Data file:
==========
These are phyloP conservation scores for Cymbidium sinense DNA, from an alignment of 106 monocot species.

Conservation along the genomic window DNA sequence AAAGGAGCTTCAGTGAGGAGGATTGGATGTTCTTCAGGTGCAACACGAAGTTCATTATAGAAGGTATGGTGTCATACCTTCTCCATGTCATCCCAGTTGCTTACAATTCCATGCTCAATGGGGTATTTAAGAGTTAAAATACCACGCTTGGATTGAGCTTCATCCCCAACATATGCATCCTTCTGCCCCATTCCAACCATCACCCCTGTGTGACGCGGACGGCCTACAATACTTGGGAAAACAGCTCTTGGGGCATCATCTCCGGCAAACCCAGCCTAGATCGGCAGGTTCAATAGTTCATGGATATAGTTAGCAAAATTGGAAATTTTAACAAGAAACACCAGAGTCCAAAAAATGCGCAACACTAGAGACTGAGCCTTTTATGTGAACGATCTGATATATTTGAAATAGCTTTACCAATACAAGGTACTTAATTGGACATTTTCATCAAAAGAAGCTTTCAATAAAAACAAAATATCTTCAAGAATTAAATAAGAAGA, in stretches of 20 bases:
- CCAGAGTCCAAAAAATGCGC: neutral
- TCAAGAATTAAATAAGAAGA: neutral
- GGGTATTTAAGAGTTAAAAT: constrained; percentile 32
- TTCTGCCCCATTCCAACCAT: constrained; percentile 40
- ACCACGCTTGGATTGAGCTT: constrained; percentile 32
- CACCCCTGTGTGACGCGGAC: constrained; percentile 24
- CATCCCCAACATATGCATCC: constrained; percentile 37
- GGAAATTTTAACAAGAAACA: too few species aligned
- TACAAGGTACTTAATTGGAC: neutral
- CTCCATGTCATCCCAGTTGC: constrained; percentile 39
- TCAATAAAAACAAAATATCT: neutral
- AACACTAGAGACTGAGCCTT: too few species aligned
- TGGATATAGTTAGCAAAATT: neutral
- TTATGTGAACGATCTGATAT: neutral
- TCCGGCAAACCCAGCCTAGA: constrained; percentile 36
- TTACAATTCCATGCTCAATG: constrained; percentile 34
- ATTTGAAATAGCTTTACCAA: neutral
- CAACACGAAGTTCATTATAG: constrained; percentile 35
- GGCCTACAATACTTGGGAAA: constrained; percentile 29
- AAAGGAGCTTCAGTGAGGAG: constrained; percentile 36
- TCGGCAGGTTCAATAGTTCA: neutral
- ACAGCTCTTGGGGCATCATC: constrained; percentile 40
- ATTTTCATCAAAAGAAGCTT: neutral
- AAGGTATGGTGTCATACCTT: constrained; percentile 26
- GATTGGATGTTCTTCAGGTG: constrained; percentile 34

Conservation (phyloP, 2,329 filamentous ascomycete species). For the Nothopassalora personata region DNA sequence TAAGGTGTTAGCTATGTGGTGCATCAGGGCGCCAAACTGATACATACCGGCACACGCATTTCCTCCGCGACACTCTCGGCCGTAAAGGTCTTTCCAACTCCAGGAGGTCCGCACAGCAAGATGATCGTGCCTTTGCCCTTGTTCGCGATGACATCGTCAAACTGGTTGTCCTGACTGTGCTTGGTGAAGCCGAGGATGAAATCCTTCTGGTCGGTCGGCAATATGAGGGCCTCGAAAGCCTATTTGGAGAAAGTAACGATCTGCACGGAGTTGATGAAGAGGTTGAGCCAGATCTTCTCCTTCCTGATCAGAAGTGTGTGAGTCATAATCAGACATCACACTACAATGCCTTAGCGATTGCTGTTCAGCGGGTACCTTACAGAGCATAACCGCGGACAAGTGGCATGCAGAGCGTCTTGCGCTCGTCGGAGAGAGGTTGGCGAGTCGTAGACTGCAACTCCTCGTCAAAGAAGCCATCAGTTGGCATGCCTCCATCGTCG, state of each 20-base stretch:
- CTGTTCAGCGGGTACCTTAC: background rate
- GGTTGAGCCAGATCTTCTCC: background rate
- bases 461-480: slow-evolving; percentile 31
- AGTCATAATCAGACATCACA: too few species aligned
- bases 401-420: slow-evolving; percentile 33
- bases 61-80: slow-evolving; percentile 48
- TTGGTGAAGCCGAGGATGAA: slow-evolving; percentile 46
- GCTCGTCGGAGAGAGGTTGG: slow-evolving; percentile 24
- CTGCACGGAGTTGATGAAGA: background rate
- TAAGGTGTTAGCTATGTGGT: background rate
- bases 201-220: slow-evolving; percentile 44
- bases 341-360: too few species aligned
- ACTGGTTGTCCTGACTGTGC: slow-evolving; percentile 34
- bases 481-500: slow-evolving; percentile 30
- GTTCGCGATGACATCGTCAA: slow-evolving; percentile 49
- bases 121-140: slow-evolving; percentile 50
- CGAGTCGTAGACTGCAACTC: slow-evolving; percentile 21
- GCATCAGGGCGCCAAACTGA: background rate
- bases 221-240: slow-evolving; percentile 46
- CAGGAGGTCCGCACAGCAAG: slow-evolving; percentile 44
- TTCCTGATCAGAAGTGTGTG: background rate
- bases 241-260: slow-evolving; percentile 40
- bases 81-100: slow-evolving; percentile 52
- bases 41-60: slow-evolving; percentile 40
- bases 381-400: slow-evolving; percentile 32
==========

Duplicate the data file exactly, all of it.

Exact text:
These are phyloP conservation scores for Cymbidium sinense DNA, from an alignment of 106 monocot species.

Conservation along the genomic window DNA sequence AAAGGAGCTTCAGTGAGGAGGATTGGATGTTCTTCAGGTGCAACACGAAGTTCATTATAGAAGGTATGGTGTCATACCTTCTCCATGTCATCCCAGTTGCTTACAATTCCATGCTCAATGGGGTATTTAAGAGTTAAAATACCACGCTTGGATTGAGCTTCATCCCCAACATATGCATCCTTCTGCCCCATTCCAACCATCACCCCTGTGTGACGCGGACGGCCTACAATACTTGGGAAAACAGCTCTTGGGGCATCATCTCCGGCAAACCCAGCCTAGATCGGCAGGTTCAATAGTTCATGGATATAGTTAGCAAAATTGGAAATTTTAACAAGAAACACCAGAGTCCAAAAAATGCGCAACACTAGAGACTGAGCCTTTTATGTGAACGATCTGATATATTTGAAATAGCTTTACCAATACAAGGTACTTAATTGGACATTTTCATCAAAAGAAGCTTTCAATAAAAACAAAATATCTTCAAGAATTAAATAAGAAGA, in stretches of 20 bases:
- CCAGAGTCCAAAAAATGCGC: neutral
- TCAAGAATTAAATAAGAAGA: neutral
- GGGTATTTAAGAGTTAAAAT: constrained; percentile 32
- TTCTGCCCCATTCCAACCAT: constrained; percentile 40
- ACCACGCTTGGATTGAGCTT: constrained; percentile 32
- CACCCCTGTGTGACGCGGAC: constrained; percentile 24
- CATCCCCAACATATGCATCC: constrained; percentile 37
- GGAAATTTTAACAAGAAACA: too few species aligned
- TACAAGGTACTTAATTGGAC: neutral
- CTCCATGTCATCCCAGTTGC: constrained; percentile 39
- TCAATAAAAACAAAATATCT: neutral
- AACACTAGAGACTGAGCCTT: too few species aligned
- TGGATATAGTTAGCAAAATT: neutral
- TTATGTGAACGATCTGATAT: neutral
- TCCGGCAAACCCAGCCTAGA: constrained; percentile 36
- TTACAATTCCATGCTCAATG: constrained; percentile 34
- ATTTGAAATAGCTTTACCAA: neutral
- CAACACGAAGTTCATTATAG: constrained; percentile 35
- GGCCTACAATACTTGGGAAA: constrained; percentile 29
- AAAGGAGCTTCAGTGAGGAG: constrained; percentile 36
- TCGGCAGGTTCAATAGTTCA: neutral
- ACAGCTCTTGGGGCATCATC: constrained; percentile 40
- ATTTTCATCAAAAGAAGCTT: neutral
- AAGGTATGGTGTCATACCTT: constrained; percentile 26
- GATTGGATGTTCTTCAGGTG: constrained; percentile 34

Conservation (phyloP, 2,329 filamentous ascomycete species). For the Nothopassalora personata region DNA sequence TAAGGTGTTAGCTATGTGGTGCATCAGGGCGCCAAACTGATACATACCGGCACACGCATTTCCTCCGCGACACTCTCGGCCGTAAAGGTCTTTCCAACTCCAGGAGGTCCGCACAGCAAGATGATCGTGCCTTTGCCCTTGTTCGCGATGACATCGTCAAACTGGTTGTCCTGACTGTGCTTGGTGAAGCCGAGGATGAAATCCTTCTGGTCGGTCGGCAATATGAGGGCCTCGAAAGCCTATTTGGAGAAAGTAACGATCTGCACGGAGTTGATGAAGAGGTTGAGCCAGATCTTCTCCTTCCTGATCAGAAGTGTGTGAGTCATAATCAGACATCACACTACAATGCCTTAGCGATTGCTGTTCAGCGGGTACCTTACAGAGCATAACCGCGGACAAGTGGCATGCAGAGCGTCTTGCGCTCGTCGGAGAGAGGTTGGCGAGTCGTAGACTGCAACTCCTCGTCAAAGAAGCCATCAGTTGGCATGCCTCCATCGTCG, state of each 20-base stretch:
- CTGTTCAGCGGGTACCTTAC: background rate
- GGTTGAGCCAGATCTTCTCC: background rate
- bases 461-480: slow-evolving; percentile 31
- AGTCATAATCAGACATCACA: too few species aligned
- bases 401-420: slow-evolving; percentile 33
- bases 61-80: slow-evolving; percentile 48
- TTGGTGAAGCCGAGGATGAA: slow-evolving; percentile 46
- GCTCGTCGGAGAGAGGTTGG: slow-evolving; percentile 24
- CTGCACGGAGTTGATGAAGA: background rate
- TAAGGTGTTAGCTATGTGGT: background rate
- bases 201-220: slow-evolving; percentile 44
- bases 341-360: too few species aligned
- ACTGGTTGTCCTGACTGTGC: slow-evolving; percentile 34
- bases 481-500: slow-evolving; percentile 30
- GTTCGCGATGACATCGTCAA: slow-evolving; percentile 49
- bases 121-140: slow-evolving; percentile 50
- CGAGTCGTAGACTGCAACTC: slow-evolving; percentile 21
- GCATCAGGGCGCCAAACTGA: background rate
- bases 221-240: slow-evolving; percentile 46
- CAGGAGGTCCGCACAGCAAG: slow-evolving; percentile 44
- TTCCTGATCAGAAGTGTGTG: background rate
- bases 241-260: slow-evolving; percentile 40
- bases 81-100: slow-evolving; percentile 52
- bases 41-60: slow-evolving; percentile 40
- bases 381-400: slow-evolving; percentile 32